Thinking of bringing something to your friends’ holiday party but not sure what? Well, here’s a treat that is sure to satisfy everyone’s  sweet tooth and is fairly easy to whip up. The color is kind of Christmasy too! I made this gelato for Thanksgiving, but I’m sure your friends wouldn’t frown upon you if you showed up at their holiday meal w/ this in hand…

Cranberry Gelato w/ Roasted Hazelnuts

Ingredients: (for cranberry sauce)

12 ounces fresh cranberries

1 cup brown sugar

1 cup water

1 tablespoon lime juice

Procedure: (for cranberry sauce)

1) Place all ingredients in a small saucepan and bring to a boil; maintain at a slow boil for 5 minutes

2) Reduce heat and simmer for approximately 15 minutes until sauce thickens

3) Remove from heat and let cool for 20 minutes; refrigerate overnight

Ingredients: (for gelato)

1/2 cup sugar

6 egg yolks

1 quart half  & half

1/3 cup roasted hazelnuts (roughly chopped)

1 1/2 cups cranberry sauce

Procedure: (for gelato)

1) In a metal bowl, whisk egg yolks and sugar until mixture becomes smooth and pale yellow

2) Place half & half in a heavy pot and heat until scalded

3) Very slowly whisk half & half into egg/sugar mixture so as not to curdle the mixture

4) Place bowl w/ mixture over a pot of simmering water, stirring continuously w/ a heat resistant spatula until mixture coats the back of a metal spoon (do not let mixture exceed 170 degrees F to prevent curdling), then quickly place bowl in an ice bath to stop the cooking process and promote rapid cooling

5) In a food processor, blend together cranberry sauce and gelato mixture,  then chill in fridge for at least 4 hours or overnight

6) Churn mixture in ice cream maker according to manufacturer’s instructions, adding the hazelnuts  when mixture starts to freeze

7) Pour gelato into a 2 quart plastic container, stir to evenly distribute hazelnuts, then place a piece of parchment paper cut to size on the surface of gelato (this will reduce air exposure and prevent ice crystals from forming on the surface of the gelato), seal container and freeze until firm

Yield: Approx. 1 1/2 quarts

Happy Holidays!



Sourdough Wheat Baguettes

If you’re not sure what to bring to your friend’s house for Thanksgiving, here’s an idea. Not as time consuming as some baguette recipes and the results are delicious. If you’re not careful you may eat them all up before you head out to your Thanksgiving feast!!


Sourdough Wheat Baguettes  (recipe adapted from King Arthur Flour)


5/8 cup lukewarm water

1 cup sourdough starter

1 cup wheat flour

2 1/2 cups all purpose flour

1 teaspoon sugar

1/2 tablespoon dry active yeast

1 1/4 teaspoons salt


1) In a large mixing bowl, stir everything together to make a rough dough. Then start to knead (using a stand mixer, or your hands), adding only enough additional flour as necessary; a slack (sticky) dough makes a light loaf.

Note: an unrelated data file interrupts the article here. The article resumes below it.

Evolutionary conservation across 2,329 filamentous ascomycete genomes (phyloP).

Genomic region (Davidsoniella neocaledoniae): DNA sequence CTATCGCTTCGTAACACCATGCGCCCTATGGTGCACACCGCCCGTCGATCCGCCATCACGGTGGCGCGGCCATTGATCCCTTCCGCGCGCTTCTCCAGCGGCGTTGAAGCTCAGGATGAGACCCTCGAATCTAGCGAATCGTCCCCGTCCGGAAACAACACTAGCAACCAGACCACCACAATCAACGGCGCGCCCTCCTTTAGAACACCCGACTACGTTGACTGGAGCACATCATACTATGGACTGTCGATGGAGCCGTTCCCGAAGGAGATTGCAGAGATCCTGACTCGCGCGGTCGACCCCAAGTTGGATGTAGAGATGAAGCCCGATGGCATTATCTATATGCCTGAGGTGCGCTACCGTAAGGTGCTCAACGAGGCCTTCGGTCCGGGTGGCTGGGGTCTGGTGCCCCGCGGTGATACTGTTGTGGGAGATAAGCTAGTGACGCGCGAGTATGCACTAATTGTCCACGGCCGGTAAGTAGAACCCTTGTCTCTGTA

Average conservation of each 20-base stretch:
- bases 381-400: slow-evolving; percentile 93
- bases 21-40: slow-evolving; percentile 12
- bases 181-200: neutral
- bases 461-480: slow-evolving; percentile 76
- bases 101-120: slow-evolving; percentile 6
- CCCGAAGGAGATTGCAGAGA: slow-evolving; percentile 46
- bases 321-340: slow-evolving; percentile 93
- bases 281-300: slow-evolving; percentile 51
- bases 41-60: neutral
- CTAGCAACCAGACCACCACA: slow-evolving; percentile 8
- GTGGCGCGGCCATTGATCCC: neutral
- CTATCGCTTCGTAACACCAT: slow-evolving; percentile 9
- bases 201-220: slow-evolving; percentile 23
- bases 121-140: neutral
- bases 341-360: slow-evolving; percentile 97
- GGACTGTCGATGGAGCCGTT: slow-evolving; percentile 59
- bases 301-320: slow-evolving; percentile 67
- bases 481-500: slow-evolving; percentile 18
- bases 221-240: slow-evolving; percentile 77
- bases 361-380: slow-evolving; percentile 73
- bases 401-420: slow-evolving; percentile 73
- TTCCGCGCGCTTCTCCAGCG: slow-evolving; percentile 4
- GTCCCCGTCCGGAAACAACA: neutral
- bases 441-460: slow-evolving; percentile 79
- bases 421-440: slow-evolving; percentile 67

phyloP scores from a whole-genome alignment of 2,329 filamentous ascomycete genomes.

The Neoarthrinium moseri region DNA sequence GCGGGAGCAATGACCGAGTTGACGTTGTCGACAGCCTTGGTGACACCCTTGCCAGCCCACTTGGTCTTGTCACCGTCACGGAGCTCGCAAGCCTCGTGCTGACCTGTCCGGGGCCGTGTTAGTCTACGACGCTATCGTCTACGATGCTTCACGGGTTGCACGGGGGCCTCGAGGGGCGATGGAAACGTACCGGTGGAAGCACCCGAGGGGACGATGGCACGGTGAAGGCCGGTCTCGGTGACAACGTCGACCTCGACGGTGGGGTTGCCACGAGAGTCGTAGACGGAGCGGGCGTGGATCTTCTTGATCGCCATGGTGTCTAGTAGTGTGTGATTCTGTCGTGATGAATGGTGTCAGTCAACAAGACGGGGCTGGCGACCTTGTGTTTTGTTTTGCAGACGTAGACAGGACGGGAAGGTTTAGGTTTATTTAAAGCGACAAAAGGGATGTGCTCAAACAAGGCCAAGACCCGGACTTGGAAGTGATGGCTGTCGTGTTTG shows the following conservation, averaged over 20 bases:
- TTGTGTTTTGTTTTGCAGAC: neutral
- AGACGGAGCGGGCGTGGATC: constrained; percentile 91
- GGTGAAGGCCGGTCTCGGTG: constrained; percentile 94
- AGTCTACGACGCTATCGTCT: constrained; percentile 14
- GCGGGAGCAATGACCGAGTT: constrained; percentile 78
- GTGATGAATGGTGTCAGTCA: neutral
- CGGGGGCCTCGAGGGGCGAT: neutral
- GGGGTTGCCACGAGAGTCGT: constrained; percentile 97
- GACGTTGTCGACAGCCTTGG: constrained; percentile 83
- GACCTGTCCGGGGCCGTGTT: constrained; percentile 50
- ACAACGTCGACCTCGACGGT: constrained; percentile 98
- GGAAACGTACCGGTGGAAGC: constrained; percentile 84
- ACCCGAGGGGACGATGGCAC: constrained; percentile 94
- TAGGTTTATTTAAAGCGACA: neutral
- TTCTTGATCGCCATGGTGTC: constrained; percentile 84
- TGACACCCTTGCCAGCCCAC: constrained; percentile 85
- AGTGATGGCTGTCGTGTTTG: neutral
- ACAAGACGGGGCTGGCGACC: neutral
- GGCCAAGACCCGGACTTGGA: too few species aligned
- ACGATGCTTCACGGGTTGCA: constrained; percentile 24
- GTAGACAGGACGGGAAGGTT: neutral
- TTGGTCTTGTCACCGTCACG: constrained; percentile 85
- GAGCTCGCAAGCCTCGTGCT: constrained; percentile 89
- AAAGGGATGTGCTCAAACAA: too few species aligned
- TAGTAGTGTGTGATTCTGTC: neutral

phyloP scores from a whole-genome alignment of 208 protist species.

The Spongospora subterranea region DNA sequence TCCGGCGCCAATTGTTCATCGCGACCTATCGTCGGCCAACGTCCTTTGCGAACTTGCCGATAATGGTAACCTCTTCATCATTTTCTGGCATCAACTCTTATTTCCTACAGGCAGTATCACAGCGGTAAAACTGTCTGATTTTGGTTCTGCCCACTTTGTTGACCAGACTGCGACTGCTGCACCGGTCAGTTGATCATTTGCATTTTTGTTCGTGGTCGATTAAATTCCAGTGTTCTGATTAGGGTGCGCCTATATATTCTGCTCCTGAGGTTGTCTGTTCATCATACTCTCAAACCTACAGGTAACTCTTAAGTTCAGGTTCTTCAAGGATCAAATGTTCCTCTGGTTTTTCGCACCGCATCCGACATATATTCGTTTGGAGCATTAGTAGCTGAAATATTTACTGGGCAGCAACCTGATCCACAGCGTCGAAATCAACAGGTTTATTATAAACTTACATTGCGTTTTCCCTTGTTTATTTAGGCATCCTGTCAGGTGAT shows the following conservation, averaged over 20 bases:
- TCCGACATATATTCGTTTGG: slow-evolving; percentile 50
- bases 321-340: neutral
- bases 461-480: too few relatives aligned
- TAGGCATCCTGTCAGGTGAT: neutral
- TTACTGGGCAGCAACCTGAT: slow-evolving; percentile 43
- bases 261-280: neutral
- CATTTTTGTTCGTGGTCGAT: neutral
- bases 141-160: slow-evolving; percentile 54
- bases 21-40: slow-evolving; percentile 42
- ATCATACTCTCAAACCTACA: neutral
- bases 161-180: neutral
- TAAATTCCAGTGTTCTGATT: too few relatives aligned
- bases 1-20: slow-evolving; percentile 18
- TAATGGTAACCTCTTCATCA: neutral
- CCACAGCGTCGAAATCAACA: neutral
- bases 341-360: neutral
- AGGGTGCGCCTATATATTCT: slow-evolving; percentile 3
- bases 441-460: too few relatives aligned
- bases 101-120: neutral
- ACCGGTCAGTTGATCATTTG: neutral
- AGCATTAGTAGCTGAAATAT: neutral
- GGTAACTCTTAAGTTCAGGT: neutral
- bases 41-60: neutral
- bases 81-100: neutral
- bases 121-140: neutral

The dough will probably stick to the sides of the bowl (or your work surface) at first; scrape it off the sides, and continue kneading for about 7 minutes in a stand mixer; or 8 to 10 minutes by hand.

2) Turn the dough into an oiled bowl, cover the bowl and let the dough rise until doubled in bulk, about 90 minutes.

3) Remove the dough from the bowl and divide it into three equal pieces, then shape each piece into a 14 inch long loaf.  Here’s how:

Working with one piece of dough at a time, shape it into a rough log. Fold it lengthwise, and use the heel of your hand to press the edges together. Fold it lengthwise again, and again press the edges together; you’ll notice that during this folding process, the dough has naturally lengthened.

Turn the log over so the seam side is down, and gently roll it into a 14 inch long loaf.

4) Place the loaves onto the back of a baking pan lined w/ parchment paper dusted w/ corn meal and dust loaves w/ flour before covering. Cover them gently w/ plastic wrap, and let them rise for 1 1/2 to 2 hours, or until they’re nice and puffy. (I used a couche under the parchment paper to give my baguettes support during the second rise)

5) Towards the end of the rising time, preheat your oven and pizza stone to 450°F.

6) When the loaves are ready for baking remove the plastic wrap and make three diagonal slashes in each loaf, cutting about 1/4 inch deep w/ a serrated knife.  Carefully slide the loaves w/ the parchment paper onto the pizza stone. Bake the baguettes for about 25 minutes, or until they’re a rich golden brown.

7) Remove the loaves from the oven and place on a cooling rack. Let cool completely before slicing. (To get the exterior crunchy again at your friend’s house, place in a 325 degree F oven for 4 or 5 minutes)


Eat well, drink well and be thankful for all the goodness in your life!